A pair of recent U.S. Supreme Court decisions in cases being watched by the oil and natural gas industry has environmental groups claiming victory in the battle over whether pollution moving through groundwater before contaminating federally protected waterbodies constitute Clean Water Act (CWA) violations.

The Supreme Court vacated a lower court decision April 23 in County of Maui, Hawaii v. Hawaii Wildlife Fund et al. [No. 18-260], finding that the CWA can be used to regulate some pollutants that reach groundwater, and returned the case to the Ninth Circuit Court of Appeals. The lower court had ruled that Maui County had run afoul of the CWA after effluent from four wells at a county wastewater treatment facility seeped into the Pacific Ocean.

According to the Supreme Court’s 6-3 decision, the CWA “require[s] a permit if the addition of the pollutants through groundwater is the functional equivalent of a direct discharge from the point source into navigable waters.”

In light of its decision in the Maui case, the court on Monday remanded Kinder Morgan Energy Partners LP et al. v. Upstate Forever et al. [No. 18-268], to the Fourth Circuit Court of Appeals to apply the “functional equivalent” test. The lower court previously found that two conservation groups that sued Kinder Morgan Inc. (KMI) after a 2014 underground gasoline pipeline rupture were correct in alleging an ongoing CWA violation. In that incident, hundreds of thousands of gallons of gasoline leaked into nearby rivers, lakes and wetlands in South Carolina. The Fourth Circuit had vacated a district court’s decision to dismiss the lawsuit and remanded the case back to the lower court.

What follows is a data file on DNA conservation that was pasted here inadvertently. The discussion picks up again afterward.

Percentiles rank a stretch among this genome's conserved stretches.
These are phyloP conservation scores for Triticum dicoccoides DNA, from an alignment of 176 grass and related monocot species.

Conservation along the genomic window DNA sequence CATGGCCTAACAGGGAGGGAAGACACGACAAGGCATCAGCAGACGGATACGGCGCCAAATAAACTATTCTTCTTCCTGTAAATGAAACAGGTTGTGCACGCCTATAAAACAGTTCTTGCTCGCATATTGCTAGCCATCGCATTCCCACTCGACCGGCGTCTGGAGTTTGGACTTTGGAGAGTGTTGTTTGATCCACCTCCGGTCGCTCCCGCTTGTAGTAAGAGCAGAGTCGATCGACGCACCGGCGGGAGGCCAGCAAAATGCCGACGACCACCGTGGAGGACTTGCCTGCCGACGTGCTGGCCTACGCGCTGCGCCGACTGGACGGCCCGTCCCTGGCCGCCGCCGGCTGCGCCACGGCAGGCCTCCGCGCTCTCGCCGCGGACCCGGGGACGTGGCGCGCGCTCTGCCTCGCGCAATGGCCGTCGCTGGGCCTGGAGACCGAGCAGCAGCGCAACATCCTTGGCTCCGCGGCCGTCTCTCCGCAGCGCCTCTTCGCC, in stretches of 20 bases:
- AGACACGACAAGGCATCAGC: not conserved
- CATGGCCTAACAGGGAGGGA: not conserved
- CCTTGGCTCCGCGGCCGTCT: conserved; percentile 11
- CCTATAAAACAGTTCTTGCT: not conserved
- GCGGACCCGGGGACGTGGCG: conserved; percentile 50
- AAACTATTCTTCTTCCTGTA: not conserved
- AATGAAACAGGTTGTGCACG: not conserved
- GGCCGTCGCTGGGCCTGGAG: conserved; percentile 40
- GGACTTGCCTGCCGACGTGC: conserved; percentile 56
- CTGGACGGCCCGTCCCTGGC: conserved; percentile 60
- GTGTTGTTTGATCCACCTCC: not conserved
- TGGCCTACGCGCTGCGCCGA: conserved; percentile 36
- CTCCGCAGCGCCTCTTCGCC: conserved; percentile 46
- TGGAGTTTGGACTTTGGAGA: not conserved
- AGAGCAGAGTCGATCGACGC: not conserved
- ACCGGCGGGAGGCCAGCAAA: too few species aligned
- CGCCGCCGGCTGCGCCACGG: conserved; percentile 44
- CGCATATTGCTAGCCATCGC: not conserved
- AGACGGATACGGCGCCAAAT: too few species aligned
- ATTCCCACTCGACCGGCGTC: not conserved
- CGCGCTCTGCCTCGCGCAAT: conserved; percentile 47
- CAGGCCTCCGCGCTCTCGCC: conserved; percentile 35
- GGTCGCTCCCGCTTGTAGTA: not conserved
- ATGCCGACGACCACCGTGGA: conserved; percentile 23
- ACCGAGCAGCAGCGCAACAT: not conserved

“We are aware of this decision and remain confident in our position on this lawsuit with Upstate Forever,” KMI told NGI. Nearly $12 million has been spent on remediation efforts related to the pipeline rupture and cleanup “is progressing as expected,” according to spokesperson Melissa Ruiz.

Environmental groups, including Earthjustice, hailed the court’s decision in County of Maui as a major victory in “the clean water case of the century.” The case could have had “disastrous repercussions for clean water,” according to Earthjustice’s David Henkin, who argued the case before the court.

“This decision is a huge victory for clean water,” Henkin said. “We are glad the court has recognized the importance of protecting clean water for all Americans.”

Neither Maui County nor the KMI subsidiary had a National Pollutant Discharge Elimination System permit, which is issued by the U.S. Environmental Protection Agency (EPA).

Last year, EPA released a proposed rule on Section 401 of the CWA that it said would increase the transparency and efficiency of the Section 401 certification process and promote the timely review of infrastructure projects. The proposed rule came two months after EPA released guidance on Section 401 that provided recommendations to clarify and streamline the oil and natural gas infrastructure permitting process.

The administration’s guidance, which would require no permits for point source pollution traveling through groundwater, “would open a legal loophole allowing easy evasion of the statutory provision’s basic purposes,” according to the Supreme Court.